Australia's central bank has a serious policy problem and it's one the Bank of Canada may face in the year ahead.
The Canadian and Australian economies are not exactly the same. But a shared focus on resource exports and a financial system dominated by a few major players makes them eminently comparable.
With this in mind, the Bank of Canada is likely distressed by recent economic data from Australia. High inflation caused by a weakening currency has combined with slow economic growth to tie the hands of policy makers.
Ideally the Reserve Bank of Australia (RBA) would cut interest rates further to spur growth. But the weaker Australian dollar is causing inflation pressure on imported goods – the bank reported Tuesday that fresh produce and travel were two of the main causes of a surprisingly high 2.7 per cent rise in inflation.
Another cut in rates would only weaken the Aussie dollar further, and risk pushing inflation above the target range of between two per cent and three per cent. The central bank now faces a no-win situation, forced to choose between high inflation and a continuation of sluggish economic growth.
Domestic economic data suggests deflation is a much bigger risk than inflation for the near future. Importantly though, the weakening loonie is a relatively recent phenomenon and its full effects have yet to filter through to the economy.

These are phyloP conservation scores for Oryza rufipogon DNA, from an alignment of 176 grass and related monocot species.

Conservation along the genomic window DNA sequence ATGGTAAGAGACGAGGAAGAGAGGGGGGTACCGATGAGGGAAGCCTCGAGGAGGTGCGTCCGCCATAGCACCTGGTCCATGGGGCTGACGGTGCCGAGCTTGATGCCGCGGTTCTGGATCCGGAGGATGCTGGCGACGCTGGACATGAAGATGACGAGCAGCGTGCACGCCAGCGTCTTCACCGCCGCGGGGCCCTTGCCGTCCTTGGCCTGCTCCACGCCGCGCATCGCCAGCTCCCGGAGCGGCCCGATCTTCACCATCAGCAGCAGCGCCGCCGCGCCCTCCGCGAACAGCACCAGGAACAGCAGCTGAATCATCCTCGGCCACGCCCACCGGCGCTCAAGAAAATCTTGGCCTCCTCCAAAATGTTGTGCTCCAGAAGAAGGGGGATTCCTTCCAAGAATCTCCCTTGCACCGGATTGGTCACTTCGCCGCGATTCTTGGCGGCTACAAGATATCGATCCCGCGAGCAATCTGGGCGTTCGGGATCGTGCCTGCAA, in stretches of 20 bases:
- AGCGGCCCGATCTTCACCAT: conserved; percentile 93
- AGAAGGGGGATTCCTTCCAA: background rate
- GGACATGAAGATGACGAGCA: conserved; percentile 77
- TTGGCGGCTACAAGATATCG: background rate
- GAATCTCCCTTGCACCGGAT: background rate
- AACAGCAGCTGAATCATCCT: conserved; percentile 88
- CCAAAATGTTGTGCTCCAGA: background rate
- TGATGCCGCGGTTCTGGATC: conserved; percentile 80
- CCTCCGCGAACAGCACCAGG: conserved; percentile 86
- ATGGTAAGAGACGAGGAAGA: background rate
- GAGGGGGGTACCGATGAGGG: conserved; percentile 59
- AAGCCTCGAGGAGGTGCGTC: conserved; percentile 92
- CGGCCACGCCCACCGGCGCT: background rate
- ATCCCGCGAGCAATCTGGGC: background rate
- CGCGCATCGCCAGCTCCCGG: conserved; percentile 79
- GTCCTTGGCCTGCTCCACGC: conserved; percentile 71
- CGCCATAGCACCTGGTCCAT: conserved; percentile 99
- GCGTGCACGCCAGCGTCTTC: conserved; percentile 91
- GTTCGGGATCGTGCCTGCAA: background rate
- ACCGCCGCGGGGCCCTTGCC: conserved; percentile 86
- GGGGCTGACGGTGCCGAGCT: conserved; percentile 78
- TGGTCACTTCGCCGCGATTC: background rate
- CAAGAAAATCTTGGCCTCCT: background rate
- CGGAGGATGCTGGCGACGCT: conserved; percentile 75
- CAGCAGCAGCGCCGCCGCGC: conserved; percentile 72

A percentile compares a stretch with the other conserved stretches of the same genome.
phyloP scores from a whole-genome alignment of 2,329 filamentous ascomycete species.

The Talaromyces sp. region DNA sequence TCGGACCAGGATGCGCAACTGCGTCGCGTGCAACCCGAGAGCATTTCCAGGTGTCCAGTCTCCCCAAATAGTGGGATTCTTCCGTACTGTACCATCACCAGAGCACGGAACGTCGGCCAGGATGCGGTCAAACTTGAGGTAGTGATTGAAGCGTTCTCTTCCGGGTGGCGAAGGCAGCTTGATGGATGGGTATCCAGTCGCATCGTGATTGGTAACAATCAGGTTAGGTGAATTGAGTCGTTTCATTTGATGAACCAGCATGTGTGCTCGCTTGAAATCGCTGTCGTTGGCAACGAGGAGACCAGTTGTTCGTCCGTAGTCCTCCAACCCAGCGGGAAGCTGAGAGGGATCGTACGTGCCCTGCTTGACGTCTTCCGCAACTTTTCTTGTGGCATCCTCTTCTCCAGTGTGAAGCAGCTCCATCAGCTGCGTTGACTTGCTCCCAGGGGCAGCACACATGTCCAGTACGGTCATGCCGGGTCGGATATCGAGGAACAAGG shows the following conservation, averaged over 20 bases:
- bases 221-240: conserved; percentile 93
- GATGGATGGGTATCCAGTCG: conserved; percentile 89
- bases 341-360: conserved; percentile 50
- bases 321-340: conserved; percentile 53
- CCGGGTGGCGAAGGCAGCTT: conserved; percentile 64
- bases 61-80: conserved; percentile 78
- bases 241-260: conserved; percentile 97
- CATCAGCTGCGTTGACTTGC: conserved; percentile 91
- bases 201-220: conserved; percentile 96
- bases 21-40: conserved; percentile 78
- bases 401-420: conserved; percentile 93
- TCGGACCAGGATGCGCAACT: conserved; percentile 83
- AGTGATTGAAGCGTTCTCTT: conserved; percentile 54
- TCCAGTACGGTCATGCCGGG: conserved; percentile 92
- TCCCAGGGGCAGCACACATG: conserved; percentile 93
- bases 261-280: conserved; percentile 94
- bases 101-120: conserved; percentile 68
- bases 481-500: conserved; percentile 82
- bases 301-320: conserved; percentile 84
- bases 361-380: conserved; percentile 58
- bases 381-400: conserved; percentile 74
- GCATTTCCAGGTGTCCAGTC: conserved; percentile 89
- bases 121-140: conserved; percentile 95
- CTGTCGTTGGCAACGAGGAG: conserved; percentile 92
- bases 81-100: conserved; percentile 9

Like Australia, domestic inflation will be visible first at the grocery store. Loblaw Cos. Ltd. and Metro Inc. will be forced to pay more Canadian dollars for winter fruits and vegetables. And, with profit margins in the grocery business already wafer thin, they will attempt to pass on as much of the price increase to consumers as they can get away with. This same trend will be evident for all goods purchased outside the country.
Rising domestic inflation pressure should be expected, but we're still a long way off from a Bank of Canada interest rate hike.
Not too far down the road, however, it seems possible that Governor Poloz will be faced with the same problem as the RBA. The Bank of Canada, already reluctant to drop interest rates and further inflate the domestic debt bubble, will have another reason to maintain rates at a higher level than economic growth warrants.